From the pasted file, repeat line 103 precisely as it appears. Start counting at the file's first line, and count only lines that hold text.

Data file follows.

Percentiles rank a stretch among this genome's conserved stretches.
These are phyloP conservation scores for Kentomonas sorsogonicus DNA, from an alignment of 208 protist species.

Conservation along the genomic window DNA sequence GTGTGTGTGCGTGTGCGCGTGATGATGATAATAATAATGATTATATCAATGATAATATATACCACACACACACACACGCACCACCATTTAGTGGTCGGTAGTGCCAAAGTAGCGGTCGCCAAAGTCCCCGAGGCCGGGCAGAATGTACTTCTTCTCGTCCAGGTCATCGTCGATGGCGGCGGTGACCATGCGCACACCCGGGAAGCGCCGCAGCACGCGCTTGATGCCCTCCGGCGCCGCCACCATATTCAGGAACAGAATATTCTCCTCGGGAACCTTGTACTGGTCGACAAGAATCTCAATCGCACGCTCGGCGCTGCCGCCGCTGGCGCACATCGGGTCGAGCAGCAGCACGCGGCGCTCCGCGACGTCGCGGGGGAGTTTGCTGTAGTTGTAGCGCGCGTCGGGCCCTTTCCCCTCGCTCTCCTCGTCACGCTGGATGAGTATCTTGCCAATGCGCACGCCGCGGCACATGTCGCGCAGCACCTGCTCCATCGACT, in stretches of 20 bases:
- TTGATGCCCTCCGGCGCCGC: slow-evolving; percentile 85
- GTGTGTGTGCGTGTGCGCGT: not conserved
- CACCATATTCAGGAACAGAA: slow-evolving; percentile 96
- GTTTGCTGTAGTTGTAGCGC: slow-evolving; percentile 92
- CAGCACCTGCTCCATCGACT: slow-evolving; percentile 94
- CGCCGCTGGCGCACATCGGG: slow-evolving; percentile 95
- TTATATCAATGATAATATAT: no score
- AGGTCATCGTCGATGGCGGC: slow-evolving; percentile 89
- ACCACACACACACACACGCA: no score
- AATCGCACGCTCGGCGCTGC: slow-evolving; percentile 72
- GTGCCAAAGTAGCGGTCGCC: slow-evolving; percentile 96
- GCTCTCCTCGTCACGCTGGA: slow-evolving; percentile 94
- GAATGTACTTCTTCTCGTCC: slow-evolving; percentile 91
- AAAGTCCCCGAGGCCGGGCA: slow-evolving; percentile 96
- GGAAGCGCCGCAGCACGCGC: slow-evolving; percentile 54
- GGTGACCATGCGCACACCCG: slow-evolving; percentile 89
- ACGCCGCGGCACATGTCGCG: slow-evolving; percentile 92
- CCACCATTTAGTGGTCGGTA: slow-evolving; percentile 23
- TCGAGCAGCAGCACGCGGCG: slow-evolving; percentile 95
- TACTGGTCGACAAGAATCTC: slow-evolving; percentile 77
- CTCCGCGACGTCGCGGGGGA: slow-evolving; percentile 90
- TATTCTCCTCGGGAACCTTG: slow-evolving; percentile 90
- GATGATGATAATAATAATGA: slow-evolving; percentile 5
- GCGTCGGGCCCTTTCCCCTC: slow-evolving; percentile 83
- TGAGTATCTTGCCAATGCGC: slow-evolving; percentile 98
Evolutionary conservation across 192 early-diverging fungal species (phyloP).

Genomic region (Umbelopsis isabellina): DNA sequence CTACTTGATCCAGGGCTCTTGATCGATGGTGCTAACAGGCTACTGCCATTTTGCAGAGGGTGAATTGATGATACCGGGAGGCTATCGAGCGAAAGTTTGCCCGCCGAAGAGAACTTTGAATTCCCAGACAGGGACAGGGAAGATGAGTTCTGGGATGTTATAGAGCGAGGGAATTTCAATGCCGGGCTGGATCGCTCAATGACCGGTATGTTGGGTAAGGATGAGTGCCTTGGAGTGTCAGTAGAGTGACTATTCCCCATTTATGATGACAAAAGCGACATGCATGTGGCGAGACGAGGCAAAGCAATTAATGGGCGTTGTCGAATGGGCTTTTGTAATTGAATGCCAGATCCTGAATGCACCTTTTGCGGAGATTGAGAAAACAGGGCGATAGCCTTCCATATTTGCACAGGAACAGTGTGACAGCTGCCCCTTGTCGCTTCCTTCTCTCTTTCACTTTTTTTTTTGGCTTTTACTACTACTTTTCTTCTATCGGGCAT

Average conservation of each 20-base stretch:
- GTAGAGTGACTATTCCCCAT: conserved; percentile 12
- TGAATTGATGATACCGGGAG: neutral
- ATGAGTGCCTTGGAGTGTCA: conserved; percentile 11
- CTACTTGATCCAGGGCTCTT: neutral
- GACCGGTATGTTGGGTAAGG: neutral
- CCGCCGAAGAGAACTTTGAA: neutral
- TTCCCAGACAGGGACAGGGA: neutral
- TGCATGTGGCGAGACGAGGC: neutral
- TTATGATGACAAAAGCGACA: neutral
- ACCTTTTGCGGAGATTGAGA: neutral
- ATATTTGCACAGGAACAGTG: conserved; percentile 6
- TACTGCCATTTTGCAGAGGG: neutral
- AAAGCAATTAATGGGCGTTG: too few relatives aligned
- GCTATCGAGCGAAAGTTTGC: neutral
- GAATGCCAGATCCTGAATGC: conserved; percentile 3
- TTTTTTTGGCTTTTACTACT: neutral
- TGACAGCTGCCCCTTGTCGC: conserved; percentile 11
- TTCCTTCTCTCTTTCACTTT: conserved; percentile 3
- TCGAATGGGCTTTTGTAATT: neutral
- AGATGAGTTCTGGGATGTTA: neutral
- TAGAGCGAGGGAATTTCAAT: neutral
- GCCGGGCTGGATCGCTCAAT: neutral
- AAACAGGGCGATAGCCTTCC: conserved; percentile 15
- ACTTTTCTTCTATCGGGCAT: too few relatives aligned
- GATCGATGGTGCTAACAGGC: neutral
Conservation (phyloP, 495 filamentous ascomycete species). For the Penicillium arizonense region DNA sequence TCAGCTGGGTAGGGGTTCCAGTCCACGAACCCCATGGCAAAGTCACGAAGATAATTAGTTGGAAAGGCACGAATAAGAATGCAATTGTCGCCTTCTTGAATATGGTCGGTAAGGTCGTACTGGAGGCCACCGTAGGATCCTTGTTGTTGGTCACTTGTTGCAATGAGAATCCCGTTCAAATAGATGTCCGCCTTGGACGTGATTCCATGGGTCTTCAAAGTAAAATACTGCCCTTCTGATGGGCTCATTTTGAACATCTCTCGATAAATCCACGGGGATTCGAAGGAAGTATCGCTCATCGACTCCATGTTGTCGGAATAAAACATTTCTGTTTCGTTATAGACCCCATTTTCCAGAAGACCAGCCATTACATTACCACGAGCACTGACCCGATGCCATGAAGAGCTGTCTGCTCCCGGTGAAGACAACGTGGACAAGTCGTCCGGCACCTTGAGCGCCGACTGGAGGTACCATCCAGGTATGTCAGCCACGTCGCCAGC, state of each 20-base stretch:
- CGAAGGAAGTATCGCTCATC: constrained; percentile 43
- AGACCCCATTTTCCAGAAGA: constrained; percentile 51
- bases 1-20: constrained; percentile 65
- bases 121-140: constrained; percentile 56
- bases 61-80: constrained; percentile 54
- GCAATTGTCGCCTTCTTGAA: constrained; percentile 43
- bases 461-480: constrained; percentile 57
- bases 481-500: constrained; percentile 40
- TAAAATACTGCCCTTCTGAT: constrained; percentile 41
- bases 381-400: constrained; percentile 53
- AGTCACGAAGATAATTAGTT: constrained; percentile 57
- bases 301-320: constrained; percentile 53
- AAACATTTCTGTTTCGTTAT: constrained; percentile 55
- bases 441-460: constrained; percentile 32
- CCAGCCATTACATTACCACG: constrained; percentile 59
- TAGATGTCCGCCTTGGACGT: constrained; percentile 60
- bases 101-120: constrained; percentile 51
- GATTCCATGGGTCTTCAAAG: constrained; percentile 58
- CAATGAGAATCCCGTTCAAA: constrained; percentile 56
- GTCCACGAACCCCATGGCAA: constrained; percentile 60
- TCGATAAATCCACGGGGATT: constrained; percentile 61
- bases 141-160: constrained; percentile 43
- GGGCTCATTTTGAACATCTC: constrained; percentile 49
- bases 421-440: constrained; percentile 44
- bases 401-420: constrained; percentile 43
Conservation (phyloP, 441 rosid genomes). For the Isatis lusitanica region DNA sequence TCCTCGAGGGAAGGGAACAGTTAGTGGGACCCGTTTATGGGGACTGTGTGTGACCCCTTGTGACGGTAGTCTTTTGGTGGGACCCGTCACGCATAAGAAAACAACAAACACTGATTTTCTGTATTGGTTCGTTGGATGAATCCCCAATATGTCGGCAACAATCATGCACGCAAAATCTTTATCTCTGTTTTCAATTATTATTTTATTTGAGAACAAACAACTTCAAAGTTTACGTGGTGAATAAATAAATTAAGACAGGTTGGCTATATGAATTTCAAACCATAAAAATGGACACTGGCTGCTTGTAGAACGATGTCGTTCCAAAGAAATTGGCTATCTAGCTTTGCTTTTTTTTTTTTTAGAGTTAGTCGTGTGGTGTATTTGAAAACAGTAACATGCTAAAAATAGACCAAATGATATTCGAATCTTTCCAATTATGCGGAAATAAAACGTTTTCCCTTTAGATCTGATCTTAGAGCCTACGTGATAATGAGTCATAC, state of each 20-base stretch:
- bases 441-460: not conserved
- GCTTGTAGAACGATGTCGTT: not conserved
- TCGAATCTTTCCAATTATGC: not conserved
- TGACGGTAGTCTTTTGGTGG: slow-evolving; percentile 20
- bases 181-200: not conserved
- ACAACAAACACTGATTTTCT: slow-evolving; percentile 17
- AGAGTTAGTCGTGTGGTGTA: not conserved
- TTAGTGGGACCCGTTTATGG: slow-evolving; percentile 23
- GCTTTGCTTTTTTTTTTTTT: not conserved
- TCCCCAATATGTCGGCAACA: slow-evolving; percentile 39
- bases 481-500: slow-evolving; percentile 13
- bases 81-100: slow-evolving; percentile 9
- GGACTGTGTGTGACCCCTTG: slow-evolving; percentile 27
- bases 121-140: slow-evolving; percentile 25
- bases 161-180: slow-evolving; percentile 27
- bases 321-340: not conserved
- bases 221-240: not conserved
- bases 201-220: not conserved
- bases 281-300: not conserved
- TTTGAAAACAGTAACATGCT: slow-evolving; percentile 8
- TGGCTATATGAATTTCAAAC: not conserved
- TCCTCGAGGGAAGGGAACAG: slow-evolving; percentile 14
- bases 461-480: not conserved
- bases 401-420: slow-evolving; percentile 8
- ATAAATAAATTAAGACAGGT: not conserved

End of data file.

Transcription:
- TTTGAAAACAGTAACATGCT: slow-evolving; percentile 8